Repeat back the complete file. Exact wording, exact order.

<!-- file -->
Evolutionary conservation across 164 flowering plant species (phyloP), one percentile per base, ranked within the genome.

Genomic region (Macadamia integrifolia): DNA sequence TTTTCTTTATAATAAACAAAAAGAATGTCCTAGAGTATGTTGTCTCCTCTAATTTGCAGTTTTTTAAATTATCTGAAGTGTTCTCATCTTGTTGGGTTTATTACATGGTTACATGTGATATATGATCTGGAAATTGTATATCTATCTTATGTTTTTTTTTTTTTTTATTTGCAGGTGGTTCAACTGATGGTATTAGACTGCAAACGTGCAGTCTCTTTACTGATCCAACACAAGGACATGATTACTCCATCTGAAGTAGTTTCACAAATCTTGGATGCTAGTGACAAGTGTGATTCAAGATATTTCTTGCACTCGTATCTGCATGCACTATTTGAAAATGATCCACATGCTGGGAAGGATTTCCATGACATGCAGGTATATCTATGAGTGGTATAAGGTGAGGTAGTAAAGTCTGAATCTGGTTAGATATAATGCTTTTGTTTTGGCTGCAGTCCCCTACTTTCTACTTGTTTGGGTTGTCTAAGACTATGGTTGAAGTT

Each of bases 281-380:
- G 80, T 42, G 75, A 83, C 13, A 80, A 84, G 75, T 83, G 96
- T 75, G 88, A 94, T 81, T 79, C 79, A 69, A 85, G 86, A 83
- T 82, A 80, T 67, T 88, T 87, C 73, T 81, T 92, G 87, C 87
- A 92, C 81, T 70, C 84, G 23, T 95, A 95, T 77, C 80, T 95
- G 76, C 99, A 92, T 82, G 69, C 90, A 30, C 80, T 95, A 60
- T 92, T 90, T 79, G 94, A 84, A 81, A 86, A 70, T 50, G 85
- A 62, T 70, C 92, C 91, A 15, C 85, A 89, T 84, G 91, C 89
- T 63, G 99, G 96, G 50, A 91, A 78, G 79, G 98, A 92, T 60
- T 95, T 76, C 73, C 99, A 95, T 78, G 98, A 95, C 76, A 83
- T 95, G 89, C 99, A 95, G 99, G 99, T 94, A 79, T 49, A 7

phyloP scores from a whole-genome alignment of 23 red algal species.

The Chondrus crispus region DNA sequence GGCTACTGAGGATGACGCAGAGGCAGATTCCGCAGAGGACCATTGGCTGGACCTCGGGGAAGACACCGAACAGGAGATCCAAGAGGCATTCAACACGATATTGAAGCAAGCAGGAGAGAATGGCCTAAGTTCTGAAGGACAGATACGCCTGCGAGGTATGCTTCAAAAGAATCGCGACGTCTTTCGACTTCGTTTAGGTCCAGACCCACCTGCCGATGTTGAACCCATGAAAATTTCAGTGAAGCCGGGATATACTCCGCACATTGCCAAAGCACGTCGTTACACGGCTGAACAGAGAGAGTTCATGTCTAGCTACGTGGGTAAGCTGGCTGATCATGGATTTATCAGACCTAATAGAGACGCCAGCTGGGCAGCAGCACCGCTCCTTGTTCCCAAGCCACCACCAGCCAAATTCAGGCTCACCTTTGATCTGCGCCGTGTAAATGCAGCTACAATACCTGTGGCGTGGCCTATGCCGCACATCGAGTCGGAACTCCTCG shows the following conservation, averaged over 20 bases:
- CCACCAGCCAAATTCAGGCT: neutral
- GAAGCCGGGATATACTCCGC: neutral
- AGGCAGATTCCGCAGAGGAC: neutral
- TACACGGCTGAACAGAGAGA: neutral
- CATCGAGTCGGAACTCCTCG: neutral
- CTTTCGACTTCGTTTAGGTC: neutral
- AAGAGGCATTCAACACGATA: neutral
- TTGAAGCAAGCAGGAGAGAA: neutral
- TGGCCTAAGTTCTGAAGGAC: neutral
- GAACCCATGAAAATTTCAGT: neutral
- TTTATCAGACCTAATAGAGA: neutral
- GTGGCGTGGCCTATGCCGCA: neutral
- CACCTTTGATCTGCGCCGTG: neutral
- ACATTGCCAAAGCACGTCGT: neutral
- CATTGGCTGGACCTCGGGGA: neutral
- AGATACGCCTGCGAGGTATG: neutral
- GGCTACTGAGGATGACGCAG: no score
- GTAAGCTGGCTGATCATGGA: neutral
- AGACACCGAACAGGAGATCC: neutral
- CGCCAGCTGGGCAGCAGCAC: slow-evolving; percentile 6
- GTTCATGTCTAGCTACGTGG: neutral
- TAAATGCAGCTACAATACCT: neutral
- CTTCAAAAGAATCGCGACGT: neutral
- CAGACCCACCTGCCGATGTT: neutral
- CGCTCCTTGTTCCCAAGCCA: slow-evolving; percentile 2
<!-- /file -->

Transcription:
Evolutionary conservation across 164 flowering plant species (phyloP), one percentile per base, ranked within the genome.

Genomic region (Macadamia integrifolia): DNA sequence TTTTCTTTATAATAAACAAAAAGAATGTCCTAGAGTATGTTGTCTCCTCTAATTTGCAGTTTTTTAAATTATCTGAAGTGTTCTCATCTTGTTGGGTTTATTACATGGTTACATGTGATATATGATCTGGAAATTGTATATCTATCTTATGTTTTTTTTTTTTTTTATTTGCAGGTGGTTCAACTGATGGTATTAGACTGCAAACGTGCAGTCTCTTTACTGATCCAACACAAGGACATGATTACTCCATCTGAAGTAGTTTCACAAATCTTGGATGCTAGTGACAAGTGTGATTCAAGATATTTCTTGCACTCGTATCTGCATGCACTATTTGAAAATGATCCACATGCTGGGAAGGATTTCCATGACATGCAGGTATATCTATGAGTGGTATAAGGTGAGGTAGTAAAGTCTGAATCTGGTTAGATATAATGCTTTTGTTTTGGCTGCAGTCCCCTACTTTCTACTTGTTTGGGTTGTCTAAGACTATGGTTGAAGTT

Each of bases 281-380:
- G 80, T 42, G 75, A 83, C 13, A 80, A 84, G 75, T 83, G 96
- T 75, G 88, A 94, T 81, T 79, C 79, A 69, A 85, G 86, A 83
- T 82, A 80, T 67, T 88, T 87, C 73, T 81, T 92, G 87, C 87
- A 92, C 81, T 70, C 84, G 23, T 95, A 95, T 77, C 80, T 95
- G 76, C 99, A 92, T 82, G 69, C 90, A 30, C 80, T 95, A 60
- T 92, T 90, T 79, G 94, A 84, A 81, A 86, A 70, T 50, G 85
- A 62, T 70, C 92, C 91, A 15, C 85, A 89, T 84, G 91, C 89
- T 63, G 99, G 96, G 50, A 91, A 78, G 79, G 98, A 92, T 60
- T 95, T 76, C 73, C 99, A 95, T 78, G 98, A 95, C 76, A 83
- T 95, G 89, C 99, A 95, G 99, G 99, T 94, A 79, T 49, A 7

phyloP scores from a whole-genome alignment of 23 red algal species.

The Chondrus crispus region DNA sequence GGCTACTGAGGATGACGCAGAGGCAGATTCCGCAGAGGACCATTGGCTGGACCTCGGGGAAGACACCGAACAGGAGATCCAAGAGGCATTCAACACGATATTGAAGCAAGCAGGAGAGAATGGCCTAAGTTCTGAAGGACAGATACGCCTGCGAGGTATGCTTCAAAAGAATCGCGACGTCTTTCGACTTCGTTTAGGTCCAGACCCACCTGCCGATGTTGAACCCATGAAAATTTCAGTGAAGCCGGGATATACTCCGCACATTGCCAAAGCACGTCGTTACACGGCTGAACAGAGAGAGTTCATGTCTAGCTACGTGGGTAAGCTGGCTGATCATGGATTTATCAGACCTAATAGAGACGCCAGCTGGGCAGCAGCACCGCTCCTTGTTCCCAAGCCACCACCAGCCAAATTCAGGCTCACCTTTGATCTGCGCCGTGTAAATGCAGCTACAATACCTGTGGCGTGGCCTATGCCGCACATCGAGTCGGAACTCCTCG shows the following conservation, averaged over 20 bases:
- CCACCAGCCAAATTCAGGCT: neutral
- GAAGCCGGGATATACTCCGC: neutral
- AGGCAGATTCCGCAGAGGAC: neutral
- TACACGGCTGAACAGAGAGA: neutral
- CATCGAGTCGGAACTCCTCG: neutral
- CTTTCGACTTCGTTTAGGTC: neutral
- AAGAGGCATTCAACACGATA: neutral
- TTGAAGCAAGCAGGAGAGAA: neutral
- TGGCCTAAGTTCTGAAGGAC: neutral
- GAACCCATGAAAATTTCAGT: neutral
- TTTATCAGACCTAATAGAGA: neutral
- GTGGCGTGGCCTATGCCGCA: neutral
- CACCTTTGATCTGCGCCGTG: neutral
- ACATTGCCAAAGCACGTCGT: neutral
- CATTGGCTGGACCTCGGGGA: neutral
- AGATACGCCTGCGAGGTATG: neutral
- GGCTACTGAGGATGACGCAG: no score
- GTAAGCTGGCTGATCATGGA: neutral
- AGACACCGAACAGGAGATCC: neutral
- CGCCAGCTGGGCAGCAGCAC: slow-evolving; percentile 6
- GTTCATGTCTAGCTACGTGG: neutral
- TAAATGCAGCTACAATACCT: neutral
- CTTCAAAAGAATCGCGACGT: neutral
- CAGACCCACCTGCCGATGTT: neutral
- CGCTCCTTGTTCCCAAGCCA: slow-evolving; percentile 2